Cousins

HOME SCHOOL BOOK REVIEW

cousins

Book: Cousins

Author: Virginia Hamilton

Publisher: Scholastic Paperbacks, republished 1992

ISBN-13: 978-0399221644 Hardcover

ISBN-10: 0399221646 Hardcover

ISBN-13: 9780590454360 Paperback

ISBN-10: 0590454366 Paperback

Language level: 2

(1=nothing objectionable; 2=common euphemisms and/or childish slang terms; 3=some cursing and/or profanity; 4=a lot of cursing and/or profanity; 5=obscenity and/or vulgarity)

Recommended reading level: Ages 10 and up

Rating: **** 4 stars

(5 stars=EXCELLENT; 4 stars=GOOD; 3 stars=FAIR; 2 stars=POOR; 1 star=VERY POOR; no stars=NOT RECOMMENDED)

Reviewed by Wayne S. Walker

Disclosure:  Many publishers, literary agents, and/or authors provide free copies of their books in exchange for an honest review without requiring a positive opinion.  Any books donated to Home School Book Review for review purposes are in turn donated to a library.  No other compensation has been received for the reviews posted on Home School Book Review.

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Hamilton, Virginia.  Cousins (published in 1990 by Philomel Books, a division of The Putnam and Grosset Book Group, 200 Madison Ave., New York City, NY  10016; republished in 1992 by Apple Paperbacks, a trademark of Scholastic Inc., 555 Broadway, New York City, NY  10012).  Eleven year old Camilla (Cammy) lives with her mother Maylene and her sixteen year old brother Andrew.  Her mom and dad are divorced, but Andrew works for their father.  Cammy’s grandfather Emmet, whom she called Gramper Em-un-Ems, is dead, and her 94 year old grandmother, Gram Tut, is mostly bedridden in the Care home.  Maylene’s wealthy sister, Cammy’s Aunt Effie Lee, lives nearby with her husband Uncle Earl, and their two children Patricia (Patty) Ann and Richie.  Cammy loves her family.  Concerned that her grandmother may die, she enjoys visiting Gram Tut in the Care as often as possible.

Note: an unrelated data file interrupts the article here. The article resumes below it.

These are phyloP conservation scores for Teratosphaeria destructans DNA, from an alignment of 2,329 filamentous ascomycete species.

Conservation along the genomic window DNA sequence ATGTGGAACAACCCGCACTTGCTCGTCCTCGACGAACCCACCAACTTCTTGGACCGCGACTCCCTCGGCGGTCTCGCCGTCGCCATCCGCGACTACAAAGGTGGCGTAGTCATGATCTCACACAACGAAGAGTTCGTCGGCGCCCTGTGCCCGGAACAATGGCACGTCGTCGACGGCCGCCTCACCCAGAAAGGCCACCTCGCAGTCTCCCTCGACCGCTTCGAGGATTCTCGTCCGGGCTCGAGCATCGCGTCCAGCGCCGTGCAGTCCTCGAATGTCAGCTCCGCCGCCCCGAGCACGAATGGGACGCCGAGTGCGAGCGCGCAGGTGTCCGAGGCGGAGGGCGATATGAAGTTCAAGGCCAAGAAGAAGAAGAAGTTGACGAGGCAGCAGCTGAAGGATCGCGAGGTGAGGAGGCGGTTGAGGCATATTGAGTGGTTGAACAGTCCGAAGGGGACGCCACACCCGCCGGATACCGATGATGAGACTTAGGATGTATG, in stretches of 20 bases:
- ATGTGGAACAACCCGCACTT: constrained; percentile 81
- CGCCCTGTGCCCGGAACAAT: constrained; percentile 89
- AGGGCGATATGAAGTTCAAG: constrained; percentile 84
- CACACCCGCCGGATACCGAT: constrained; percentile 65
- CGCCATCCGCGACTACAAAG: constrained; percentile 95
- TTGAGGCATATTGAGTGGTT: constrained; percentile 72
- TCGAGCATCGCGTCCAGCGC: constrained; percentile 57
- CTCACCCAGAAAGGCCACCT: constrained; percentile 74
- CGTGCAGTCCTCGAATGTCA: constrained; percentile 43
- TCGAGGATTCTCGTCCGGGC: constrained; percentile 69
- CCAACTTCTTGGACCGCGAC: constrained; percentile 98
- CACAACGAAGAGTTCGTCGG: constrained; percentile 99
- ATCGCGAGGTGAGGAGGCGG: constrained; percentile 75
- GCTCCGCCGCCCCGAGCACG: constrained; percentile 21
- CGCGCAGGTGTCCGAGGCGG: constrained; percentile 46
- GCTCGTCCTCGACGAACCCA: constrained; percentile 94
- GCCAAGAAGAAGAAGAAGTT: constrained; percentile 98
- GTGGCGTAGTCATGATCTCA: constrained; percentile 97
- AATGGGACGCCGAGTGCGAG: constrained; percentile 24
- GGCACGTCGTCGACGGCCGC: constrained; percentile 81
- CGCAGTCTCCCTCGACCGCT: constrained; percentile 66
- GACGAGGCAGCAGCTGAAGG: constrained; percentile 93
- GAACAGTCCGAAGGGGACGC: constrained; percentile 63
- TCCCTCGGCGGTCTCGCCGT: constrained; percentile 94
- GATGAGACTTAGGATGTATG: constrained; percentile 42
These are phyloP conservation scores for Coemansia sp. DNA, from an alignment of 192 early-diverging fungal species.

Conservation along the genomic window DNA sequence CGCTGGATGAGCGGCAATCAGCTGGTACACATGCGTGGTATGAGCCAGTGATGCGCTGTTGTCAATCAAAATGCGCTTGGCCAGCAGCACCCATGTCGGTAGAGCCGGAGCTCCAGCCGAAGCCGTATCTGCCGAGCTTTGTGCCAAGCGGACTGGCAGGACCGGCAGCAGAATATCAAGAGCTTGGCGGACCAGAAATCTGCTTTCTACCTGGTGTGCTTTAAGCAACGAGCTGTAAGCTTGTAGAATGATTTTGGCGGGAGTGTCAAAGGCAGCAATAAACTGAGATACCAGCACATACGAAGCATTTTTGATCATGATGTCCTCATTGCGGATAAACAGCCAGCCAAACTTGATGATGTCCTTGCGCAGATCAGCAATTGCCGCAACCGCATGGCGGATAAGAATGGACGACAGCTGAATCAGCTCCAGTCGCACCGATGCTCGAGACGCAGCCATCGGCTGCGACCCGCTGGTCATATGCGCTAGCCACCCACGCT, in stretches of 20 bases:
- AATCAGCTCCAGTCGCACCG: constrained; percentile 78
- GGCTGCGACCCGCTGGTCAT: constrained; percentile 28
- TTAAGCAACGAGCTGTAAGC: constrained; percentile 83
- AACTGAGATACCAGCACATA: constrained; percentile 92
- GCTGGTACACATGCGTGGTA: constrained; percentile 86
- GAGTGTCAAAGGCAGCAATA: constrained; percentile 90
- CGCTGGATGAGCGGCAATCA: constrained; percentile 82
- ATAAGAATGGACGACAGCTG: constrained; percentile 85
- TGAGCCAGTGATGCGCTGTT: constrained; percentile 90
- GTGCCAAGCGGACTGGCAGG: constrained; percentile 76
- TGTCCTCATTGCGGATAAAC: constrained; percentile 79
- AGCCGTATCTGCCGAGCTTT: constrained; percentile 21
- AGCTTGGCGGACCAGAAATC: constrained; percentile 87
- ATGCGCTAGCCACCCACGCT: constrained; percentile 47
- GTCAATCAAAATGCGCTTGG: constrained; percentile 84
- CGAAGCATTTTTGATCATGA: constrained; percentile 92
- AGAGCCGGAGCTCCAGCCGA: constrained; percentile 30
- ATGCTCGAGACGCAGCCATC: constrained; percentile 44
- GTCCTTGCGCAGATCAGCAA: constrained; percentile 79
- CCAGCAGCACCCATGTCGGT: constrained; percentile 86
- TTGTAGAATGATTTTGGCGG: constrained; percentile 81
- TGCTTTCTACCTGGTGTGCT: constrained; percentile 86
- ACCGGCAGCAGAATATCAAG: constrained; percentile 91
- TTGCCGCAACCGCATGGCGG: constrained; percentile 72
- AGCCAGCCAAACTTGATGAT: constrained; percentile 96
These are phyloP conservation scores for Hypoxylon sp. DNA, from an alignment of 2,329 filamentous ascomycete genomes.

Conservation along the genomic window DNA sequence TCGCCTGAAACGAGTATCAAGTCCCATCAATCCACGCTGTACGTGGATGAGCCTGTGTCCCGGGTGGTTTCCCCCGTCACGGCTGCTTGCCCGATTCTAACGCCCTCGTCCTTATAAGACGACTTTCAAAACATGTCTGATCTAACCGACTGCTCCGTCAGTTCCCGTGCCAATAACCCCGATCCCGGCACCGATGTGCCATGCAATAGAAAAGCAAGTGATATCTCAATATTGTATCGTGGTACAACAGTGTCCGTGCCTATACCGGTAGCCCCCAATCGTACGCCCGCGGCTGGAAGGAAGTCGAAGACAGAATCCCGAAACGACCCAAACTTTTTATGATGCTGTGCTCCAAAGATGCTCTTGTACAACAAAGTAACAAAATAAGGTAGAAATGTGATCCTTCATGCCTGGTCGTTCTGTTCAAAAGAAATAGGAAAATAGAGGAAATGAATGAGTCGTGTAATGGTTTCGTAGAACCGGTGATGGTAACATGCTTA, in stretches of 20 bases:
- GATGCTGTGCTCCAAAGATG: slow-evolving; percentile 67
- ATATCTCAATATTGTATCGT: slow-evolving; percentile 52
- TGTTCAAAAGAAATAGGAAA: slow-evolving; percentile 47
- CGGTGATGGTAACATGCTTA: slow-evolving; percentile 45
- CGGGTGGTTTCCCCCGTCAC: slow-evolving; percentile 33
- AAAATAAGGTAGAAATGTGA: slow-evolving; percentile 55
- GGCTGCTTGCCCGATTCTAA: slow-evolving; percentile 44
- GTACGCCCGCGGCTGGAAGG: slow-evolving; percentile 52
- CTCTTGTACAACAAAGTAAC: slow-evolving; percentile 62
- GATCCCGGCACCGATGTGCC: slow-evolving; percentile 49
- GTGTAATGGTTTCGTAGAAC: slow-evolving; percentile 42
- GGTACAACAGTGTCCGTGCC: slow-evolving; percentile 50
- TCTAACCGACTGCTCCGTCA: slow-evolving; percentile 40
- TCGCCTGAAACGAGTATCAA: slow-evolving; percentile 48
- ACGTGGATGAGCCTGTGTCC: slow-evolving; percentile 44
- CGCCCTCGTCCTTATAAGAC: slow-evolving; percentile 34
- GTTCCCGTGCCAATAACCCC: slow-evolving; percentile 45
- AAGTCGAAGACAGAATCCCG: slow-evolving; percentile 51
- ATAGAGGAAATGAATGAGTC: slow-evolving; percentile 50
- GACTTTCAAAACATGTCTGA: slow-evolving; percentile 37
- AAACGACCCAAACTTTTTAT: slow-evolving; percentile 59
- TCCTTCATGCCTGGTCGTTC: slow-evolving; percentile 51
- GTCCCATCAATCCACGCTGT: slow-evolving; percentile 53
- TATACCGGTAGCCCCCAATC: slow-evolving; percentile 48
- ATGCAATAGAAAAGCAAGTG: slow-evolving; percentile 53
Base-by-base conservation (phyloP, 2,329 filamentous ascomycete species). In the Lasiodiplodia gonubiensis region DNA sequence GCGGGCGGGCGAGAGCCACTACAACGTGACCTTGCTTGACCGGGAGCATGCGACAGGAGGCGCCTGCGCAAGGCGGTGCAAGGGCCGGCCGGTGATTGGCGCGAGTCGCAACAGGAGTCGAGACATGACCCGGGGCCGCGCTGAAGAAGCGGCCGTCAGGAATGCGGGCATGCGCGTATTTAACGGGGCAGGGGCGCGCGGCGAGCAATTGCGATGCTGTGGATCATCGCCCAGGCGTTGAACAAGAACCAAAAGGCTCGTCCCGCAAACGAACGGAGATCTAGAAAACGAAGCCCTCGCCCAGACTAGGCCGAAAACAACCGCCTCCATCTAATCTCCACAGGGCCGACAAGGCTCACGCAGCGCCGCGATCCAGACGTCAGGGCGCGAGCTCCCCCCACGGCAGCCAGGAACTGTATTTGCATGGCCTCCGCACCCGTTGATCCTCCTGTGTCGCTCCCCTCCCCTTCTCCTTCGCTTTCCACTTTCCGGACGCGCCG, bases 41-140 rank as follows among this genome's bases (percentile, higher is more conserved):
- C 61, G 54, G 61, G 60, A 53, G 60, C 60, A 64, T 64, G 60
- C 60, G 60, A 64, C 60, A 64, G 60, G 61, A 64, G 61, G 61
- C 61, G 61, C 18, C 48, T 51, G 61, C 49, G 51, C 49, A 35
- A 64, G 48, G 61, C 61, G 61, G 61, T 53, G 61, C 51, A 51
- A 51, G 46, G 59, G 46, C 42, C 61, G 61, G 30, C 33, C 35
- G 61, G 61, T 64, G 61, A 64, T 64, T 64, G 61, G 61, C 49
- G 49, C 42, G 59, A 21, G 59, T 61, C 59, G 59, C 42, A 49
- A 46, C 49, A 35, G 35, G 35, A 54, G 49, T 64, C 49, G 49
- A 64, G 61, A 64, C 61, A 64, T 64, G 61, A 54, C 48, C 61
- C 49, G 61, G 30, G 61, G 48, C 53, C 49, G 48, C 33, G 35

However, Cammy does not like her cousin Patty Ann, who has perfect hair, plays the piano well, gets excellent grades in school, and is generally a “Miss Goody-goody,” yet never visits their grandmother.  One day at summer camp, Cammy is unprepared for what she sees as she watches while Patty Ann rescues another cousin, Elodie, from the swollen Little River but is accidentally drowned in the process.  Cammy blames herself for having disliked her cousin.  How do her family and friends react?  What will Cammy do?  Can she ever find peace?  I first became familiar with author Virginia Hamilton when we lived in Dayton, OH, and read her two books in the “Dies Drear Chronicles,” The House of Dies Drear (1968) and The Mystery of Drear House (1987), later learning that she was originally from the nearby town of Yellow Springs.  Her M.C. Higgins, the Great won the Newbery Medal in 1974.

There is little objectionable in Cousins.  A few common euphemisms (Lordy, darn), some references to drinking alcohol, and talk about pre-teen dating occur.  A couple of reviewers apparently did not care for it.  One wrote, “The premise of this novel is intriguing: Cammy lives resentfully in the shadow of her near-perfect older cousin, Patty Ann, until Patty Ann is killed rescuing another child. The trouble is that very little of this novel has anything to do with this premise. There’s exactly one interaction between Cammy and Patty Ann before Patty Ann dies. One. We don’t really get a feel for the relationship between the cousins at all. There’s a lot of rambling about other members of the family that never really comes out to anything related to the main plot.”  Another said, “I had to read this book for a college class (Literature for Adolescents) and was less than thrilled by it. I think it is certainly on a very low reading level, while at the same time using stream-of-consciousness techniques that could be confusing for some younger readers.”  However, others liked the book because it teaches a good lesson about family love and forgiveness.  I would say that it is “okay.”  It is “Book 1 of 2 in the Cousins Series;” the sequel is entitled Second Cousins (1998).

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